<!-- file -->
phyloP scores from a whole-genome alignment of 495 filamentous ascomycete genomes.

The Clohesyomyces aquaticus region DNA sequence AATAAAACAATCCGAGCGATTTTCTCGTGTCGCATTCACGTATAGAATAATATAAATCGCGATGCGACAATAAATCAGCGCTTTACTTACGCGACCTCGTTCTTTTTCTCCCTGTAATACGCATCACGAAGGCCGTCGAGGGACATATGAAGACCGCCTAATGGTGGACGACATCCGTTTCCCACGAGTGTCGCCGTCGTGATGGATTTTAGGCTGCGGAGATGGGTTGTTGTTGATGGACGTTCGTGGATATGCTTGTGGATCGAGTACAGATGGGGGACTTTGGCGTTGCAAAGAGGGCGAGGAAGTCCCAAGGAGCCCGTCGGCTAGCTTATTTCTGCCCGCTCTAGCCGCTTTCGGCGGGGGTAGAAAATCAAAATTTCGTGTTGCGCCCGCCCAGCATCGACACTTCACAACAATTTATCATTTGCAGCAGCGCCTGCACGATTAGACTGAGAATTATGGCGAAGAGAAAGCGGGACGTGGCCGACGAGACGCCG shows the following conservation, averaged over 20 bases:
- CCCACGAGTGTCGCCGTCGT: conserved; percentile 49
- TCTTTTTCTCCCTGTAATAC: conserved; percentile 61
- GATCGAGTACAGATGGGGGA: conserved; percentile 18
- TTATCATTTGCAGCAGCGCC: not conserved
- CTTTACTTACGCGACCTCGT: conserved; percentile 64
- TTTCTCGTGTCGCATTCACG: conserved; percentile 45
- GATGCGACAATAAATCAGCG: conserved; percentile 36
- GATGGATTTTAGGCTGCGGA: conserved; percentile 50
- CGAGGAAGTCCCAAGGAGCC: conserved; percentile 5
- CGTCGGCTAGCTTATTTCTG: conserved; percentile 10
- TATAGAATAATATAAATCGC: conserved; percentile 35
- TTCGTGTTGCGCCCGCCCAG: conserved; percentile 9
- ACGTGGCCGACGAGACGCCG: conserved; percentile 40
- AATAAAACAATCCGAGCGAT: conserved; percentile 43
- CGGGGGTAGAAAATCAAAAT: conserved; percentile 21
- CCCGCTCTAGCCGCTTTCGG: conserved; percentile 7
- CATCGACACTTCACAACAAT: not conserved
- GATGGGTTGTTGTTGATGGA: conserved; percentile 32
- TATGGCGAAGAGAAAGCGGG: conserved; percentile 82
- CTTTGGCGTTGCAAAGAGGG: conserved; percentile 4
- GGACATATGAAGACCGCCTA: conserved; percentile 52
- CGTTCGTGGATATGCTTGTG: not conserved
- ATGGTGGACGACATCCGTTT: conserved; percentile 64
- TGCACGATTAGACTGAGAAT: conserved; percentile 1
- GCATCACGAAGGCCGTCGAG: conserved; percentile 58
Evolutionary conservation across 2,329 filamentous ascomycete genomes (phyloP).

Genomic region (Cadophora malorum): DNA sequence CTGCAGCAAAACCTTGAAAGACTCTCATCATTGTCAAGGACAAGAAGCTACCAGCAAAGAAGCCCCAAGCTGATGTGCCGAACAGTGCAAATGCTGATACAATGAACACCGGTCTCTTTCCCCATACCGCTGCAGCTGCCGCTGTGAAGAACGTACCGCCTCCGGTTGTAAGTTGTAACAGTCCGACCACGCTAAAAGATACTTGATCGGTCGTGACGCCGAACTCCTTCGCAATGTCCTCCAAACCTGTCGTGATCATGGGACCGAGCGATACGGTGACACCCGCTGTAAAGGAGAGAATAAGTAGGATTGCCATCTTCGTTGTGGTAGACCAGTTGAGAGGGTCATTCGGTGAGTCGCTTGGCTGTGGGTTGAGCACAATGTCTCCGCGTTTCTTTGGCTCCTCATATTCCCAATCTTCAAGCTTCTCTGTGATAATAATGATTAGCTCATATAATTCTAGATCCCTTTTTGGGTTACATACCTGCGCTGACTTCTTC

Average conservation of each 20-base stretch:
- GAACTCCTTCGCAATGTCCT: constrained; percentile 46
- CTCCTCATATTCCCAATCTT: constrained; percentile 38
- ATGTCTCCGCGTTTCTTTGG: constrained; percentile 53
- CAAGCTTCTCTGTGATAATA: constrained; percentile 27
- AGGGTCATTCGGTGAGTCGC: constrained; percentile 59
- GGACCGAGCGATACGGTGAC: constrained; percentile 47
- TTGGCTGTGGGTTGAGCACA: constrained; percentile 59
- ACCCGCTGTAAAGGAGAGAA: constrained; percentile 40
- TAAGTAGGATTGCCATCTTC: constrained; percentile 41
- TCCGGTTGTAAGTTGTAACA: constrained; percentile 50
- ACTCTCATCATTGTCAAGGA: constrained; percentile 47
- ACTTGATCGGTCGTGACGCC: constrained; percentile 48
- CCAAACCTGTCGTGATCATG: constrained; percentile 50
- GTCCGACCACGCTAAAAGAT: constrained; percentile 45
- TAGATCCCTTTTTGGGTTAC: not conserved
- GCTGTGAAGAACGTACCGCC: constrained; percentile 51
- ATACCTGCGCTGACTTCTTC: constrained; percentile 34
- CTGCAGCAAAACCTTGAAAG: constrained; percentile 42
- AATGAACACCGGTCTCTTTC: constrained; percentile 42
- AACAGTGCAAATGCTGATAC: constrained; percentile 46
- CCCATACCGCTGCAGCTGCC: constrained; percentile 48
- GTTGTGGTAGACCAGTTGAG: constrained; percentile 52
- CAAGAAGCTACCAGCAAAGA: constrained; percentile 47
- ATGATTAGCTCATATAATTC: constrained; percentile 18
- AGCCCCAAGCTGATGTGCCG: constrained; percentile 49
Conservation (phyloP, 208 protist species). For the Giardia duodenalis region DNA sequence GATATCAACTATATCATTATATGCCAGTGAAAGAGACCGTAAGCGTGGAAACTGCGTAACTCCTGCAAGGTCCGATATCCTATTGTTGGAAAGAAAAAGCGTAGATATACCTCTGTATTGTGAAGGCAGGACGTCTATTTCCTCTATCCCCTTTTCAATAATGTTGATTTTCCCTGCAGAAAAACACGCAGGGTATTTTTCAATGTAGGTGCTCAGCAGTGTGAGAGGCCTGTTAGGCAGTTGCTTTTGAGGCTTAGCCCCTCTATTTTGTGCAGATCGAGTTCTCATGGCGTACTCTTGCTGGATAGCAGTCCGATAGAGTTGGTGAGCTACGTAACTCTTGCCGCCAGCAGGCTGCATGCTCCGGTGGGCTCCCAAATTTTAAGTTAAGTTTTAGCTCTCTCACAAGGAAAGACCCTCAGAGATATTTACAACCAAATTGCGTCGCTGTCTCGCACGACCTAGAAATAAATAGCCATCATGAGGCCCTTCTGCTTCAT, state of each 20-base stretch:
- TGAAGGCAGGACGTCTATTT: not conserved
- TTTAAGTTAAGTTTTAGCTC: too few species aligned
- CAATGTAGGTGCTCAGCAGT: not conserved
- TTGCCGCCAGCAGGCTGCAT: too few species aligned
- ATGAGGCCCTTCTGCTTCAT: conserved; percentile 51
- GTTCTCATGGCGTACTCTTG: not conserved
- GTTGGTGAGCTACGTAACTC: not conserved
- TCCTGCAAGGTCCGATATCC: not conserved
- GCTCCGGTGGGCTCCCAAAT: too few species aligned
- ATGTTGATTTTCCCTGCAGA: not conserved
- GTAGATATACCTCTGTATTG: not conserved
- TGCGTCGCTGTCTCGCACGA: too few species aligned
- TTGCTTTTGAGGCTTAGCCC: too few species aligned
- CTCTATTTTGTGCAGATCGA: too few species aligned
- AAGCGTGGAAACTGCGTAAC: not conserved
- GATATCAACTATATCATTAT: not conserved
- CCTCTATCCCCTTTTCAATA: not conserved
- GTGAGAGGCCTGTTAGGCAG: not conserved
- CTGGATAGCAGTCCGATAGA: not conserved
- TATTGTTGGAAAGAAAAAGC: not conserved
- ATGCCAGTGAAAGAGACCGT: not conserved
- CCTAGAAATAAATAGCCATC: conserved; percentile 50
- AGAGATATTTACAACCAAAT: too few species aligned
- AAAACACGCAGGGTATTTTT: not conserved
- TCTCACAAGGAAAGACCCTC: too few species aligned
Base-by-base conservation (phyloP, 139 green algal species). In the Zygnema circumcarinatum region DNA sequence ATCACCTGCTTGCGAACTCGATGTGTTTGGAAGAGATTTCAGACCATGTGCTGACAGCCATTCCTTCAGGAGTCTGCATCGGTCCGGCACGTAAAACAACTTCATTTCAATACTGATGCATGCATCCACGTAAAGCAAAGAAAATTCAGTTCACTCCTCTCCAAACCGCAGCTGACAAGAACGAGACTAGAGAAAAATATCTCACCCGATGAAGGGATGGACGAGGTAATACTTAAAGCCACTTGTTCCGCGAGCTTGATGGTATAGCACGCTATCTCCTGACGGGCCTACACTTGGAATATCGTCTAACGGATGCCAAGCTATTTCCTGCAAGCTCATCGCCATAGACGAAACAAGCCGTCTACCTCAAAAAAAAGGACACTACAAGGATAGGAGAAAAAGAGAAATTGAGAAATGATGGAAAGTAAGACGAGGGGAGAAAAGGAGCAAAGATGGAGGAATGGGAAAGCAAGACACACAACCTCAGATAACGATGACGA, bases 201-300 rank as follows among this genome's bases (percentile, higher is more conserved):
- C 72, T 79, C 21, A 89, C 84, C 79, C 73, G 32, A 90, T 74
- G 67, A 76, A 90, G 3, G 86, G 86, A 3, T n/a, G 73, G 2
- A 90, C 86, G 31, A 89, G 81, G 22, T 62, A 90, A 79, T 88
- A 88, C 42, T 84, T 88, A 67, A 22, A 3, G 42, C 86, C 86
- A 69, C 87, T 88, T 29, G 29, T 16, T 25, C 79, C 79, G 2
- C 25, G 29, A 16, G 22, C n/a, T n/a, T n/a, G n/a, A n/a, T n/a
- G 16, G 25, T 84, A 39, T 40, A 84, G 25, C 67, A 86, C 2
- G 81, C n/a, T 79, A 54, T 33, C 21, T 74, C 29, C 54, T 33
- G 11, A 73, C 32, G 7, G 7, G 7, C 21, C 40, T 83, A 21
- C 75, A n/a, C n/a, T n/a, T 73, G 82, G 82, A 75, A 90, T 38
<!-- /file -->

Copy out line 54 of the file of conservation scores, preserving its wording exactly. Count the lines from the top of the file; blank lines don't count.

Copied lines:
- ATGATTAGCTCATATAATTC: constrained; percentile 18